© 2021 KASU
webBanner_6-1440x90 - gradient overlay (need black logo).png
Your Connection to Music, News, Arts and Views for Over 60 Years
Play Live Radio
Next Up:
0:00
0:00
Available On Air Stations
THANK YOU for helping KASU reach our $50,000 Spring Fundraising goal! Also, thanks to the 100+ donors who supported KASU during A-State's Day of Giving!

COVID-19 Relief Aid Will Be On Its Way, Government Shutdown Avoided

LEILA FADEL, HOST:

Relief aid will be on the way to millions of struggling Americans, and a looming government shutdown has been avoided. President Trump signed into law last night the massive coronavirus relief and spending package that Congress passed last week. He finally signed after making last-minute demands for higher direct payments that threatened to derail the whole deal. Here with us to help break down what happened are NPR White House correspondent Franco Ordoñez and chief economic correspondent Scott Horsley. Welcome to you both.

FRANCO ORDOÑEZ, BYLINE: Hello.

SCOTT HORSLEY, BYLINE: Good morning.

FADEL: So let's start with you, Franco. President Trump called this package a disgrace, but then he signed it. Why the change of heart?

ORDOÑEZ: Yeah. I mean, he had two main issues. First, he wanted direct payments increased from $600 to $2,000. And second, he's been complaining about some spending provisions in the accompanying federal spending bill, and frankly, those haven't changed. In a really strongly worded statement, Trump says the House and Senate will vote on increasing direct payments, though it's unclear if the Republican-led Senate will actually take up the measure. And Trump also said he'll send Congress a formal request to remove what he called wasteful items. But again, it's more of a suggestion and no guarantees that they'll do them.

The reality, though, is that he's been under tremendous pressure from lawmakers in both parties to sign. Unemployment programs expired over the weekend, but also government spending was set to expire tonight.

FADEL: Now, Scott, remind us of the main provisions of the COVID relief aid bill. What can Americans expect?

HORSLEY: Leila, this bill does provide a critical economic lifeline at a sensitive time. It has more money for food stamps, rental assistance, another round of forgivable loans for small businesses. And it does include the direct benefit of $600 for many Americans - less than Trump wanted, but still $600. That money may take a little longer to go out because of the president's delay in signing the bill, but Americans will have some extra money in their bank accounts as we start the new year. There's also money for vaccine distribution, which, of course, is ultimately what's going to save the economy as well as a lot of lives. And then that big spending bill to which the relief measure was attached just keeps the government functioning through September.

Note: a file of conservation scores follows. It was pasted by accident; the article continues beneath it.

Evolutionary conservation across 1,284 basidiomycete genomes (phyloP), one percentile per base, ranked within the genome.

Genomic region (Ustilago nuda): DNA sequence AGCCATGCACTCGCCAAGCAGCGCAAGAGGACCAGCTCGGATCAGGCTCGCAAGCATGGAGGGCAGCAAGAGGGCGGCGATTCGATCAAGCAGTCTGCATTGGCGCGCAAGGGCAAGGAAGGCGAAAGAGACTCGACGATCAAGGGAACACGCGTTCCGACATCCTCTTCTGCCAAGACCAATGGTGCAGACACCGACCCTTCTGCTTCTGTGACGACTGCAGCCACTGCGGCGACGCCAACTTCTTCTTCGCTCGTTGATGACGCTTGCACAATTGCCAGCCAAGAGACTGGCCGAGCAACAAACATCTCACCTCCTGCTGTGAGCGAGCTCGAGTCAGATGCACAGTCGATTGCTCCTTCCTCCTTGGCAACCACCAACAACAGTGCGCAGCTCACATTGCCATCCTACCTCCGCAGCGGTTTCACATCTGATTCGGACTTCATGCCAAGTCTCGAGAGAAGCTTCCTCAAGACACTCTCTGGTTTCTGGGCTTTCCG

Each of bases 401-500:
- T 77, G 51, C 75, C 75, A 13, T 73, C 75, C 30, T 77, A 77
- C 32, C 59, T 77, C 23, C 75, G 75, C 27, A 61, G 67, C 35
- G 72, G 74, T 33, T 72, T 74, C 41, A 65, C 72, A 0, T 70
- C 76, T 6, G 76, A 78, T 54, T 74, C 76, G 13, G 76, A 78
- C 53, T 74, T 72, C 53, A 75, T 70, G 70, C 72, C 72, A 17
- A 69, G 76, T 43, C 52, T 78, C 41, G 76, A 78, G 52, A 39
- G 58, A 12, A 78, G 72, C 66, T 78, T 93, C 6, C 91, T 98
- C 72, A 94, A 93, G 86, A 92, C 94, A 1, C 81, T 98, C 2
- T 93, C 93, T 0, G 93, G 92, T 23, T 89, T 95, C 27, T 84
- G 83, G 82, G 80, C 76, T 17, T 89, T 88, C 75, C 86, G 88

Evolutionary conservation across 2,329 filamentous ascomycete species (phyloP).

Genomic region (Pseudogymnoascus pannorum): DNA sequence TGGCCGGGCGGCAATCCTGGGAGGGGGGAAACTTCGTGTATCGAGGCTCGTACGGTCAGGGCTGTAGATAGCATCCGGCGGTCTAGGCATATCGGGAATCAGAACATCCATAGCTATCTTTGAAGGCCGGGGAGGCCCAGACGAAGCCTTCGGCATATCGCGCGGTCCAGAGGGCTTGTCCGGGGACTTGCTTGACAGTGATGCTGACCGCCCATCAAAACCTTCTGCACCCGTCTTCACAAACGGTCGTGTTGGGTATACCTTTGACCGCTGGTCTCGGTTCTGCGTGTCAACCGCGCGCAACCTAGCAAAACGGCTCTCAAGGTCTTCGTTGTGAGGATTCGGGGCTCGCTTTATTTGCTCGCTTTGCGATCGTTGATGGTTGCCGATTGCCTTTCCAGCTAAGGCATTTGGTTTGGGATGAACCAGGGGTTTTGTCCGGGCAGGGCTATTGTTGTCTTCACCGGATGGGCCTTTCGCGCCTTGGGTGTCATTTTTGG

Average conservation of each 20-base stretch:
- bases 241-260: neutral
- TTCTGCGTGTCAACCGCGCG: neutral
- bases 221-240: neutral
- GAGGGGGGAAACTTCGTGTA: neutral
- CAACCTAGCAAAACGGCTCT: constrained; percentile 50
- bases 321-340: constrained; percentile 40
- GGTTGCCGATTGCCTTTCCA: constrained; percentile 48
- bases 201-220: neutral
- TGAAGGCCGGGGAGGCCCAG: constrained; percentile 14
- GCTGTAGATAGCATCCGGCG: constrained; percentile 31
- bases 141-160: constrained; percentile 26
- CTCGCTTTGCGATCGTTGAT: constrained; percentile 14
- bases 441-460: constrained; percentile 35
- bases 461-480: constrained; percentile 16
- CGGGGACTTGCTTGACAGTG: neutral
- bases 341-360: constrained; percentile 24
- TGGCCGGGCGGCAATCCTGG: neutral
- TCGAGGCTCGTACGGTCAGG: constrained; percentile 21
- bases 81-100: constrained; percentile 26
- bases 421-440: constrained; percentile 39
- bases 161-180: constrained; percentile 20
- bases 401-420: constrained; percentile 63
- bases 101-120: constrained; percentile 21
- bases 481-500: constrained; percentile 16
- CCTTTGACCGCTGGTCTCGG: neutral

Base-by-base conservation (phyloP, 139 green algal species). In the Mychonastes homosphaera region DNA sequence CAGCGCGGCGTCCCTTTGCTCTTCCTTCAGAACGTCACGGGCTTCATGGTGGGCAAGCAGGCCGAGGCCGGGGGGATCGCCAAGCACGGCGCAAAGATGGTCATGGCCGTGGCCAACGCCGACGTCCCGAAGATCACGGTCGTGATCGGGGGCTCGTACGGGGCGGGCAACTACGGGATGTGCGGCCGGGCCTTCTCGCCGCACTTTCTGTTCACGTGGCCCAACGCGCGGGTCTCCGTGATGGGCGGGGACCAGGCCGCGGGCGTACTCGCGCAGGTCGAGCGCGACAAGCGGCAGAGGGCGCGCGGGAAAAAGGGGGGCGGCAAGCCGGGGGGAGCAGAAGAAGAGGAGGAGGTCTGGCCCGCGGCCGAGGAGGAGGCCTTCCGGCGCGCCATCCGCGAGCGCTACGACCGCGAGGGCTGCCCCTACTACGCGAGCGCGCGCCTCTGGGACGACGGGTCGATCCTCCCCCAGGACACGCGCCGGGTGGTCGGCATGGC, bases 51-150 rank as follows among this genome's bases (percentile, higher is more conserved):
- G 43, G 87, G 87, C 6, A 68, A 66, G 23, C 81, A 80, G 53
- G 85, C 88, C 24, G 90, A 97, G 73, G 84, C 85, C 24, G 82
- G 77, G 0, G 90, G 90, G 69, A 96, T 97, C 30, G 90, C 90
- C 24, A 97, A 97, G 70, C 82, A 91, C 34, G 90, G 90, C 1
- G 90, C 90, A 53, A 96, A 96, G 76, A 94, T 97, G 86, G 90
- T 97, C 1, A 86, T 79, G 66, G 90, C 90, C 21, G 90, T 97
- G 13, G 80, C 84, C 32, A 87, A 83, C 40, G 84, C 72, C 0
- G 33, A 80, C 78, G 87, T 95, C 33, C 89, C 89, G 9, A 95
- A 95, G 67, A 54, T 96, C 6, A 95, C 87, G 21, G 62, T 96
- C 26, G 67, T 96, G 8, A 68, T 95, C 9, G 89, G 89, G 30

FADEL: Now, Franco, Trump's criticism of this package last Tuesday really blindsided lawmakers. Congress overwhelmingly passed the legislation last week after seven months of negotiations. So what was the point of this delay?

ORDOÑEZ: Yeah. There really was no warning. Both Republicans and Democrats were stunned, especially since Trump's own treasury secretary, Steven Mnuchin, had helped negotiate all this. This really put Republicans in a bind. There was a bipartisan consensus that he should sign it with even some Republicans trying to convince the president, the leader of their own party, that they could seek bigger payments later. Here's Pennsylvania's Pat Toomey, a retiring Republican senator, on Fox yesterday.

(SOUNDBITE OF FOX BROADCAST)

PAT TOOMEY: I understand he wants to be remembered for advocating for big checks, but the danger is he'll be remembered for chaos and misery and erratic behavior if he allows this to expire.

FADEL: Scott, millions of Americans are still unemployed - people like Charissa Ward. She was furloughed from her job as a server at Disney World in April. Her $275 weekly payments expired on Saturday. And NPR's Michel Martin spoke to her after that.

(SOUNDBITE OF ARCHIVED NPR BROADCAST)